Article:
It’s been a while since the word “burger” meant a ground beef patty, lettuce, tomato and mayonnaise on a bun, with maybe a slice or two of cheese and/or bacon. Now, the premium burger category is thriving, but needs constant innovation to continue to enthrall modern diners.
Today, a burger might mean Texas Akaushi beef, Brie, arugula, caramelized onions, truffle aïoli and steak sauce, menued at Hopdoddy Burger Bar. It might be a turkey patty on a brioche bun with avocado, pea shoots, Asian coleslaw and sesame-ponzu dressing, found at Pono Burger. Or it could be a tempura-fried lobster patty, green onion, lime zest, tomato, iceberg and lemon aïoli, at The Royale.
Such is the state of the market in 2016, an age when demand for burgers keeps growing. “You can never have enough burgers,” says Rachel Kalt, senior strategist for The Culinary Edge, a food and restaurant consultancy based in San Francisco. “Burgers are a multisensory, multi-emotional food that appeals to virtually everyone, and that means there’s lots of room for innovation.” Their versatility and popularity also mean that burgers can be differentiated in a variety of ways, adds Kalt, including higher-quality ingredients, new and different flavor combinations, and better-for-you iterations. “The idea of a burger means even more than the food itself.”
Emerging Fast-Casual Values
As an indicator of this trend, it’s important to take a look at what successful fast-casual burger joints are doing—and what their consumers are responding to. Pono Burger, located in Santa Monica, Calif., menus locally sourced organic produce, organic grass-fed beef, non-GMO fries and many housemade products. Windy “Makani” Gerardi conceived of Pono (which means “to do things the right way” in her native Hawaii) as a chef’s way to do burgers.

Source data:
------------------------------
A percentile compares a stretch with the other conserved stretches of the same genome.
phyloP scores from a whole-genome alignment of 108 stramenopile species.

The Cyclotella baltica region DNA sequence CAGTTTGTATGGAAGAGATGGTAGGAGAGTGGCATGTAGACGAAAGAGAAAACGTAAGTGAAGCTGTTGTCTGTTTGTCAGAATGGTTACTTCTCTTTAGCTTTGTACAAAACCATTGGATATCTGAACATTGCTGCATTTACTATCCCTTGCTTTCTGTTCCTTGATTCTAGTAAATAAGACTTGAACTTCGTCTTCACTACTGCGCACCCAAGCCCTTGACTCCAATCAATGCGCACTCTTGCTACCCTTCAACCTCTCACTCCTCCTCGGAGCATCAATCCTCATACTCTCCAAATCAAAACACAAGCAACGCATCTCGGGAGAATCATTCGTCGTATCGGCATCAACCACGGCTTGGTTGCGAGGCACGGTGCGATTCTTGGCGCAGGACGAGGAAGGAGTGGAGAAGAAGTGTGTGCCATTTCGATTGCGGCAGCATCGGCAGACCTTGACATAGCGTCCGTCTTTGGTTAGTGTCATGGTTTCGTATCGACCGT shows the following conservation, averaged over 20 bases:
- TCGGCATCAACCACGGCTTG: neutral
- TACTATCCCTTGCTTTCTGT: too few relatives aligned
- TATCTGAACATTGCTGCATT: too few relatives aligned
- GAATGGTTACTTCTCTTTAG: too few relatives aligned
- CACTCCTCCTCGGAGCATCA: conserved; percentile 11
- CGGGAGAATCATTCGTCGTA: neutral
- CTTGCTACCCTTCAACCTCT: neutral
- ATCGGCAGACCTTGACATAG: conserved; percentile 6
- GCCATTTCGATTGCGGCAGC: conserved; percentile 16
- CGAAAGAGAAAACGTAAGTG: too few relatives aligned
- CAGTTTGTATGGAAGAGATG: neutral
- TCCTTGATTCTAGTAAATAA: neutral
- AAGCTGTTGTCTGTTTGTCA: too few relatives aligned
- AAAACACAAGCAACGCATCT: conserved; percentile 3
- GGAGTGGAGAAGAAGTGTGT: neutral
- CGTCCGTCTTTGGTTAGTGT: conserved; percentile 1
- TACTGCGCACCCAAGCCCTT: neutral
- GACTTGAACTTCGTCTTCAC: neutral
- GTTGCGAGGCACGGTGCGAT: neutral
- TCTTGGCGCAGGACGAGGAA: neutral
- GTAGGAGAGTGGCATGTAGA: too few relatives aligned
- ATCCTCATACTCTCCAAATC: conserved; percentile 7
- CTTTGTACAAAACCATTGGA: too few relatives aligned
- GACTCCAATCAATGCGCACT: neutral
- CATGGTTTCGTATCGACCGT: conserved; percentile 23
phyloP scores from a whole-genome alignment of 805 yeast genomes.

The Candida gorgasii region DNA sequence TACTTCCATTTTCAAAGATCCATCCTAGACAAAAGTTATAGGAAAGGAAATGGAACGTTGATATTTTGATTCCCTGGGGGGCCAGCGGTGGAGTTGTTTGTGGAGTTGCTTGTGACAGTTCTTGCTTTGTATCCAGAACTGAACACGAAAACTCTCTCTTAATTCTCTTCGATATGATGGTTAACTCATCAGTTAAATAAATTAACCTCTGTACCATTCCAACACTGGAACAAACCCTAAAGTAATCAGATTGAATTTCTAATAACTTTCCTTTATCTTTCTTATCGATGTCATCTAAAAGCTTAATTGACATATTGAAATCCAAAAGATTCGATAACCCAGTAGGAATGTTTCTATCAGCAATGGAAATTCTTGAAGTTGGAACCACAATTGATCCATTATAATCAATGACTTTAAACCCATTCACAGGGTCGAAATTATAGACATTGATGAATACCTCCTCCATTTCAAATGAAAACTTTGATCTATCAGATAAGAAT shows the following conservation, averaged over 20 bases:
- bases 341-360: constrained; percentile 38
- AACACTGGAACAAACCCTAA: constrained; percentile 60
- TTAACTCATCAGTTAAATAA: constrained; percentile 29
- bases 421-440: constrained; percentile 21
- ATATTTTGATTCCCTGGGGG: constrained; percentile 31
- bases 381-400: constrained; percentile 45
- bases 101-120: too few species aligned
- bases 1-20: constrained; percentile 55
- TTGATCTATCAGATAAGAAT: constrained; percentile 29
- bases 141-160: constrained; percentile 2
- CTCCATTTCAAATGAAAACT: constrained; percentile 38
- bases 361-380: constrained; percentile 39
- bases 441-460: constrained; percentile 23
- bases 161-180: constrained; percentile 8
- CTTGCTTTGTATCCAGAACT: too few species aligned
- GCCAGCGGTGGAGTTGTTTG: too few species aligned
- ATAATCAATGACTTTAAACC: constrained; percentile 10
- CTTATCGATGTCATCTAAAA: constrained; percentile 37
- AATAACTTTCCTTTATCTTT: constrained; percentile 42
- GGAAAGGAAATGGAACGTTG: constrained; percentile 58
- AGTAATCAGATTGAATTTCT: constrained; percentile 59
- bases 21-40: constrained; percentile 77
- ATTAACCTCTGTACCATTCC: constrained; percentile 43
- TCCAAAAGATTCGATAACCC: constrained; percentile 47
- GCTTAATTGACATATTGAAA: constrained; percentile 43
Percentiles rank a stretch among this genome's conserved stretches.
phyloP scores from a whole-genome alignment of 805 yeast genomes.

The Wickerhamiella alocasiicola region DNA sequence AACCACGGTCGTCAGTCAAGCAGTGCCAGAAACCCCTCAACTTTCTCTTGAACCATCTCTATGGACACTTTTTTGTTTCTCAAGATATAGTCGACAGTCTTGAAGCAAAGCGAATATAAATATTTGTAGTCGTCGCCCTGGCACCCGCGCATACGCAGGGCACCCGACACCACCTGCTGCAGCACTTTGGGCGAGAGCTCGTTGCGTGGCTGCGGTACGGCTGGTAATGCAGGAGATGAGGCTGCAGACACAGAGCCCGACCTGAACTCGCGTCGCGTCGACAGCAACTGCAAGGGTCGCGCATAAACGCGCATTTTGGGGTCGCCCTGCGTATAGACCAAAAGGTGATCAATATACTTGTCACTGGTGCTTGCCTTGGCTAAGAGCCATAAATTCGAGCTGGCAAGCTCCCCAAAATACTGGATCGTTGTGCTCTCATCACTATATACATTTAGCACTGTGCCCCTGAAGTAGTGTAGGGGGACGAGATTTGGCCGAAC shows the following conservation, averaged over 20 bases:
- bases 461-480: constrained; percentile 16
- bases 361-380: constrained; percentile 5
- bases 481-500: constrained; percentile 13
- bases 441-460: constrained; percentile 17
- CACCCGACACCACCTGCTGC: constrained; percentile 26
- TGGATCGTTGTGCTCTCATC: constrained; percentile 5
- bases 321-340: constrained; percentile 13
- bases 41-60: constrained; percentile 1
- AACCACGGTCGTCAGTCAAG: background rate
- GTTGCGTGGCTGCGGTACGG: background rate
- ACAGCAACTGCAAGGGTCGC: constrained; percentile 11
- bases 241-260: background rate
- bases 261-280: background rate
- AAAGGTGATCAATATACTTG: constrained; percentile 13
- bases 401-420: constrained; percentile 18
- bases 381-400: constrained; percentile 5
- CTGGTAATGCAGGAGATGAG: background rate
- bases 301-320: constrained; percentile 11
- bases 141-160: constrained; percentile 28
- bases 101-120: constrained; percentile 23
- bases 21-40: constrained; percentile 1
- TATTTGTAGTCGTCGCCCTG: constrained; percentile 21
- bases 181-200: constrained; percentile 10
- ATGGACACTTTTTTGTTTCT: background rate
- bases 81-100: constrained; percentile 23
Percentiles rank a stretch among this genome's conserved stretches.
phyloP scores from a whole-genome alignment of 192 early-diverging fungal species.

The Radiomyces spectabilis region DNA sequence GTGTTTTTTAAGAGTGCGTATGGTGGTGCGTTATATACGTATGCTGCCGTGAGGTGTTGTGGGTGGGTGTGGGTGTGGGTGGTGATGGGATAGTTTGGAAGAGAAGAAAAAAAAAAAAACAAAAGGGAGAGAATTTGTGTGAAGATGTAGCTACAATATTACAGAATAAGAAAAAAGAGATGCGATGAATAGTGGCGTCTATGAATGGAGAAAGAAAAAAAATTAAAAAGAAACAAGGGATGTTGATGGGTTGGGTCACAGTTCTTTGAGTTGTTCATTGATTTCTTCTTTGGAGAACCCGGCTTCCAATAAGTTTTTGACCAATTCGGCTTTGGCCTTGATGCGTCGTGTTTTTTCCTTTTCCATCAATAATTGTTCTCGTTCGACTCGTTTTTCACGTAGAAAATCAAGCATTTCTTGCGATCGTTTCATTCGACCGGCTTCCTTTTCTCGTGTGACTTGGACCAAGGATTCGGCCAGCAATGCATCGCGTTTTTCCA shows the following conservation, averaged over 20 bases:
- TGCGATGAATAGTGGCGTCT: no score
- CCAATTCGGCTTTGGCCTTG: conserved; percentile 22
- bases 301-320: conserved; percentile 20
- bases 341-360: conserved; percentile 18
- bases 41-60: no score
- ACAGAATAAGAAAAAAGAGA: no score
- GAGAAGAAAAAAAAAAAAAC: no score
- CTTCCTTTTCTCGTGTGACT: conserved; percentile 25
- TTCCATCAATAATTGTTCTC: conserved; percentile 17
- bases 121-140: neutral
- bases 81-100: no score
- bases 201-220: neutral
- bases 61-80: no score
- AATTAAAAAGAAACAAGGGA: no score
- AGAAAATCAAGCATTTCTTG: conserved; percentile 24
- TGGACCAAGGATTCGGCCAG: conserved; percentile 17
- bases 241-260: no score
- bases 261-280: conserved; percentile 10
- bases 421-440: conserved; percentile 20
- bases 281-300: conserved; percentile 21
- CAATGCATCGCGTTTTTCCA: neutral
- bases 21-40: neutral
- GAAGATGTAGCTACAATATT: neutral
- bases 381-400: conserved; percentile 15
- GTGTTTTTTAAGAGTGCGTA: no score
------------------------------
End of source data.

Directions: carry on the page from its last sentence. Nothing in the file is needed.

This concept’s burger builds tell a flavor story, illustrating the popularity and interest in an elevated burger experience. The Kuawa Crunch is topped with cheddar, russet potato chips, green leaf lettuce, coleslaw and spicy guava rum sauce. The Piku “Fig” sports drunken caramelized fig jam, Brie, bacon, toasted hazelnuts and arugula drizzled with balsamic vinaigrette. And the Palahu “Turkey” stars a free-range, antibiotic-free turkey patty, Asian coleslaw, avocado, pea shoots, sesame-ponzu dressing and almond-ginger sauce, topped with wonton chips.
Gerardi also capitalizes on the idea that “burger” means different things to different people, so the repurposed Quonset hut that houses Pono does its biggest business in The Classic, a build-your-own burger that includes upgraded versions of standards like lettuce, tomato and special sauce, as well as an array of cheeses and such toppings as wood-smoked and caramelized onions and wood-roasted Anaheim chiles. In all cases, the beef is treated to a simple but flavorful dry rub of paprika, garlic, sea salt and pepper, then cooked to a recommended medium rare over a live oak fire. “The rub and the wood add nuances of flavor, but are neutral enough not to interfere with any other directions the burger goes in,” says Gerardi.
The Meat Matters
Even the smallest, simplest burger menu can sustain an upgrade that sets a place apart. That’s the case with Thurston’s Wicked Good Burgers, located in a former KFC franchise in Portland, Maine. With only four burgers in the array—the eponymous Thurston Burger, a house turkey burger, and both a vegetarian House Veggie Chix Pea Burger and vegan black bean burger—chef Eric Schildroth has taken extraordinary care with the formulations.
The Thurston Burger is 5.3 oz. of a “wicked good” blend of sirloin, brisket and short rib that resulted from repeated sampling and is now produced to Schildroth’s specifications by a local meat purveyor. “Each component adds its own characteristics in terms of flavor and texture,” says Schildroth of the 80/20 blend that includes both grass- and grain-fed Angus beef. Remarkably, the burger sells for just $3.99. “I tried raising the price to $5.75, but customers complained, so I figured out ways to improve costs and consolidate staff instead.”